u z y k a l i a XIII
The Polish Pianist Artur Hermelin
For many years, I knew about my late relative - the pianist Artur Hermelin - only this: that
he grew up in Lwow (called Lemberg when he was born there in 1901); that he was a child prodigy;
and that as a piano soloist he toured Europe with orchestras and gave recitals - some of which were
broadcasted by the Polish Radio. I also knew that Artur perished in the Holocaust. When my father
told me that, his eyes revealed how much he was still missing his cousin Artur, who had been one
year older than him; that was 30 years after Artur’s tragic death, when I was still a child; it was far
beyond my grasp, and it still is. We had an old small photo of Artur as a very young boy, hugging
a big accordion and giving the camera a warm smile.
During my recent attempts to collect details about Artur’s 41 years of life – I’ve read that
Artur was among the musicians who were forced to perform music for the Nazis in the ghetto
of Lwow and later in the labor camp; hundreds of thousands of Jews - Artur and his relatives among
them - were murdered at the ghetto of Lwow and at its notorious Janowska camp, or transported
from the ghetto or the camp to concentration camps, in the years 1941-1943. May the memory
of the victims be blessed.
Had Artur Hermelin survived the Holocaust and continued to play, I would have probably
asked him to play for me the music he loved - Bach, Beethoven, Schumann, Liszt, Chopin,
Debussy, Szymanowski, Tansman... But would have we been living in the same country at all?
And would have Artur kept performing in the post-Holocaust era? Those questions - which have
crossed my mind so many times since my childhood - will remain unanswered; but my urge to get
acquainted with Artur’s biography, and above all to hear him playing (how much I hope to find old
recordings of him!) - is still growing deeper; I realize that this research of mine might be the last
chance to trace Artur’s footprints. I would like him to be remembered. In this article I would like
to tell about Artur, whose pianistic personality evolved through many wanderings, successes and
failures, and whose style was crystalized out of all he had learnt with his five outstanding teachers -
four of them Polish.
In the beginning of the 20 century, the Polish musical life stood on the threshold of opening up
to experimentalism on different levels; “Young Poland” (1890-1918) was a movement that appeared
on culture’s stage as a reaction to the call of the Polish positivists to adopt a rational and “organic” -
as opposed to tempestuous - approach in order to gradually regain independence for Poland; while
the positivists partially rejected the stormy emotional state of mind of the romantic period,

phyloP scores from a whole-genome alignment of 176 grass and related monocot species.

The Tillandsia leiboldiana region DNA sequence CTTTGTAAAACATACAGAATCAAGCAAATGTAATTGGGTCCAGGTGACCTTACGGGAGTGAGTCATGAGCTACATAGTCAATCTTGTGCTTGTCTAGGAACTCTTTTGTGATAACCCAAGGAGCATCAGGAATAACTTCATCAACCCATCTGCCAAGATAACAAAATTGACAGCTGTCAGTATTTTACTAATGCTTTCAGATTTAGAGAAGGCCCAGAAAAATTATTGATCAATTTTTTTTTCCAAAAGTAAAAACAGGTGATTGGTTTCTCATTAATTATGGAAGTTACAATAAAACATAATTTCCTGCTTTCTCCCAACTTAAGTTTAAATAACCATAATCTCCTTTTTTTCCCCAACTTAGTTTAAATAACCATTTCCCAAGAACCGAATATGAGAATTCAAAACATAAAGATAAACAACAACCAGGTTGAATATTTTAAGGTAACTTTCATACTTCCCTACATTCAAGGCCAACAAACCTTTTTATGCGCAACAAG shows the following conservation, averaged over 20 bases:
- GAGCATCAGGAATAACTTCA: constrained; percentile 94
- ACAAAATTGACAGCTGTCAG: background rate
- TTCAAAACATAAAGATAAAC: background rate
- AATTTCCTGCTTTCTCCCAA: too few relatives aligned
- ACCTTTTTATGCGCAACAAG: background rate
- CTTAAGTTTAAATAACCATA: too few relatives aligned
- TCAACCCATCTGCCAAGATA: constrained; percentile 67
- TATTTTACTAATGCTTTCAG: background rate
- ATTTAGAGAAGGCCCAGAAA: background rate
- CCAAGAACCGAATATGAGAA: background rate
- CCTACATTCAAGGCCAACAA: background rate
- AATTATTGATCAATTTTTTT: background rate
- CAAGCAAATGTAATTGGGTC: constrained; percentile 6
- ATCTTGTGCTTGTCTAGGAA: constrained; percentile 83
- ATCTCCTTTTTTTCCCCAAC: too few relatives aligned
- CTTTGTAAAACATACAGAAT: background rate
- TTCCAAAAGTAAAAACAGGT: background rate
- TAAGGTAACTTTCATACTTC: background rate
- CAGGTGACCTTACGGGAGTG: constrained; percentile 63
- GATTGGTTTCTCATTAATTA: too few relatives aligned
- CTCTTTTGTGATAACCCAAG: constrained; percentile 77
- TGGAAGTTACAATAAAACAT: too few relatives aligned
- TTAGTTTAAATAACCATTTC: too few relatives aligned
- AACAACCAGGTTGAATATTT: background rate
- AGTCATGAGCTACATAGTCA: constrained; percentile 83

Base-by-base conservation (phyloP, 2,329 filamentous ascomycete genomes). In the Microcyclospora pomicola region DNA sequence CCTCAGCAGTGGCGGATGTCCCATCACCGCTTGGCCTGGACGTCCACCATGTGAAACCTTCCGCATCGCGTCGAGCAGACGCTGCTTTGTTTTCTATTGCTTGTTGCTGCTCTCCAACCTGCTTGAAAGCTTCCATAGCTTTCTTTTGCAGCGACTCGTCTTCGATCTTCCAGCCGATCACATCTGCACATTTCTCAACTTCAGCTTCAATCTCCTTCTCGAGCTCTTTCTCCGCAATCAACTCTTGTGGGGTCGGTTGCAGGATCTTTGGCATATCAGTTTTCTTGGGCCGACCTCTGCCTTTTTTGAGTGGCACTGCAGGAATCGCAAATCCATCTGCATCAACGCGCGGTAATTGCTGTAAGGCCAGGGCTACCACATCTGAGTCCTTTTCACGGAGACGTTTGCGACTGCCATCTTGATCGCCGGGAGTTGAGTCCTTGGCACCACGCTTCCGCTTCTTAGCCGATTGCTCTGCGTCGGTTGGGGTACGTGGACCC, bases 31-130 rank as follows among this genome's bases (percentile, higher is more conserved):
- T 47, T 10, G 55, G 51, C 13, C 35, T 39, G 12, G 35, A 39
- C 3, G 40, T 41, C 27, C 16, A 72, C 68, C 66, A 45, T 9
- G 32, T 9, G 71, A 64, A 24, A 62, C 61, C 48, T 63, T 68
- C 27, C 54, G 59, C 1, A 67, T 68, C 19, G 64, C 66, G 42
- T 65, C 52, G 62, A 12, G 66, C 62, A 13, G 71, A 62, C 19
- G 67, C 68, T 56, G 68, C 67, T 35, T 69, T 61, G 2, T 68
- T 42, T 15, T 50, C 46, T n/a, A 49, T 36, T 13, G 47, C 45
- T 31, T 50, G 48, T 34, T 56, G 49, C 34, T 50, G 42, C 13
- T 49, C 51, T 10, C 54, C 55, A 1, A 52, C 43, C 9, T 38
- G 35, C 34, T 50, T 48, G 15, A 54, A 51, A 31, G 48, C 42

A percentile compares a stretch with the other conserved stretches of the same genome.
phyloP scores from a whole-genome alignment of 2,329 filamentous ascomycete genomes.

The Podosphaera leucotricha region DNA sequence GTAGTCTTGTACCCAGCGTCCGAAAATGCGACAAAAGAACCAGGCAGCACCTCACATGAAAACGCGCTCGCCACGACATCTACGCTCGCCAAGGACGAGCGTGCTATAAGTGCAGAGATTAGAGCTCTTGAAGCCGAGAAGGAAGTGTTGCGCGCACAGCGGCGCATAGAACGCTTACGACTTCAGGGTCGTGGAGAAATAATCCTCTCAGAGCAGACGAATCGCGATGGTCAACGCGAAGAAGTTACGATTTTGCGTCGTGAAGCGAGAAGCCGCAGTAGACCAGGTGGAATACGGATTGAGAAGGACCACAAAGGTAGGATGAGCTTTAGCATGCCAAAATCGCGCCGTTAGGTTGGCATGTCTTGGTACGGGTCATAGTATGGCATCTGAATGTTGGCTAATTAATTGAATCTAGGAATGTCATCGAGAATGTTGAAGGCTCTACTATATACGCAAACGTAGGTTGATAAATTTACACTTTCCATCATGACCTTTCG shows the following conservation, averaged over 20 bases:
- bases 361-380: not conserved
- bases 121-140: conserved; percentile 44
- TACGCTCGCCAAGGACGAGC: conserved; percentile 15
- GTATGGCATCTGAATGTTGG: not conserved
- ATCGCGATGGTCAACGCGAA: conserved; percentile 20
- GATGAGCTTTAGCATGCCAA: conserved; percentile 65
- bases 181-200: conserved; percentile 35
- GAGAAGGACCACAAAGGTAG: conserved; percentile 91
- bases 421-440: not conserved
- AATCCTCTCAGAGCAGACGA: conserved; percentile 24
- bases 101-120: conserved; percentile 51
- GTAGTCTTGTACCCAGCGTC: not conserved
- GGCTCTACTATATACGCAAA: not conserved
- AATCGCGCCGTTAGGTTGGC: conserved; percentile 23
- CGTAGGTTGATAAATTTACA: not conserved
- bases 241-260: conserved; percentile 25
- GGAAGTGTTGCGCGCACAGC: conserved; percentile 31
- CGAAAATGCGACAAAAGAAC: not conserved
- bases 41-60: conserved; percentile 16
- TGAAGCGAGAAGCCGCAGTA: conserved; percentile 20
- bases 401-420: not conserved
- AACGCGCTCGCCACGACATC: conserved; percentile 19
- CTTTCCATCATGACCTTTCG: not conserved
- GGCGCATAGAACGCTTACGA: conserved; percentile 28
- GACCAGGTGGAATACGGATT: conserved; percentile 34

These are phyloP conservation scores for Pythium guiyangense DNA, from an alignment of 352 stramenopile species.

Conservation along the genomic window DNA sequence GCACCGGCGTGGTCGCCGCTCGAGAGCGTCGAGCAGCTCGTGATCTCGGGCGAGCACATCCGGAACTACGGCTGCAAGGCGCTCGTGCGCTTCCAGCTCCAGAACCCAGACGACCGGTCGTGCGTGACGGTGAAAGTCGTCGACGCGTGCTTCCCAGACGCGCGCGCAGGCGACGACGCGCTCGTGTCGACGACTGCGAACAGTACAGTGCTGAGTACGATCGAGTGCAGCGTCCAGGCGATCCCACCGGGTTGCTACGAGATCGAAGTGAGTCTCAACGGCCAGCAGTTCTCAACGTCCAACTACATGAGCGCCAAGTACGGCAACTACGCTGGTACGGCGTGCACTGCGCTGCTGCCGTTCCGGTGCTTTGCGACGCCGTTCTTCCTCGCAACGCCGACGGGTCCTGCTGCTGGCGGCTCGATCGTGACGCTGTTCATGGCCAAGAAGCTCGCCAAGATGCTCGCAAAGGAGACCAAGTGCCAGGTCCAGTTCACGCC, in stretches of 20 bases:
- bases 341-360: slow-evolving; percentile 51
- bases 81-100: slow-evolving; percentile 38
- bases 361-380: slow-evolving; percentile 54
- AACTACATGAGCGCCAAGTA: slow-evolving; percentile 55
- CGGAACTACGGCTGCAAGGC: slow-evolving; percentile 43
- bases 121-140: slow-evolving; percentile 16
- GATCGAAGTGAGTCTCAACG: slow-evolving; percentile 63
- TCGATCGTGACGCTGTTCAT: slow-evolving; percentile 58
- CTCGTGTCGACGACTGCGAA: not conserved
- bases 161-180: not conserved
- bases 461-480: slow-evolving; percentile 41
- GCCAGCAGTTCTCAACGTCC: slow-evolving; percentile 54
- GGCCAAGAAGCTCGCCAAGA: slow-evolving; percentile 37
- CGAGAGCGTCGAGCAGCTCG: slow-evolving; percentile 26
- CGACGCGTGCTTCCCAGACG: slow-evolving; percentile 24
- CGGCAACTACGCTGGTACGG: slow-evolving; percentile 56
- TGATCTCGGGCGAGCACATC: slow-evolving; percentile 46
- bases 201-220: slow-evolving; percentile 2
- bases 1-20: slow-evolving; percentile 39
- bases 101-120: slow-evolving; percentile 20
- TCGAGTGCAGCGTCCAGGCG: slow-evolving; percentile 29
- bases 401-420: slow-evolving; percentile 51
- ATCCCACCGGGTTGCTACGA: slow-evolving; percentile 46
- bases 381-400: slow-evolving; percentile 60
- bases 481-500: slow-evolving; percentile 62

the philosophers and artists of “Young Poland” rejected the bourgeois mediocre culture, and favored
the ideas of the decadence movement - a vitriolic, modernistic, bothersome type of romanticism,
and a daring use of symbols, dreams and fantasies. The artists of that movement wanted to use
Polish idioms (like the Mazurka's rhythm and character) in a fresh, contemporary way; for example,
the music of the composer Mieczysław Karłowicz was neoromantic and influenced by Tchaikovsky
and Wagner; his symphonic poems demonstrated the musical orientation of the later "Young
Poland" composers - Szymanowski, Różycki, Fitelberg and Szeluto. Szymanowski was influenced
not only by Wagner and Strauss, but also by the atonal works of the symbolist Scriabin, by
the impressionists Debussy and Ravel, and by the distinctive folk music of the Polish highland
In 1905 Różycki founded - with the rest of the “Young Poland” composers - the “Young
Polish Composers’ Society”, whose goal was to promote performances of modern Polish music
abroad; that demonstrated the growing interest - among Polish musicians - in exchanging ideas with
contemporary musicians in other European countries. Grzegorz Fitelberg, who was a prominent
conductor (he worked with the Polish Radio orchestra since its founding), promoted the new Polish
music - in Paris, among other places, and worked a lot with Szymanowski and the pianist Artur
While in Paris, young Polish musicians confronted a prevailing dislike towards
neoromanticism. The musical “fashion” in Paris in those days was a reserved neoclassicism, with an
emphasis on classical structures which were balanced enough to accommodate the fruits of daring
musical experiments with harmony, rhythm, poly- and atonality, etc. That French style
of composing highly influenced Szymanowski, as well as his contemporaries - Aleksander
Tansman, for example.
In fact, Józef Koffler (a teacher at the Lwow conservatory in the years 1928-1941, and
a colleague of Artur Hermelin who also taught there in the years 1932-1941) was the first Polish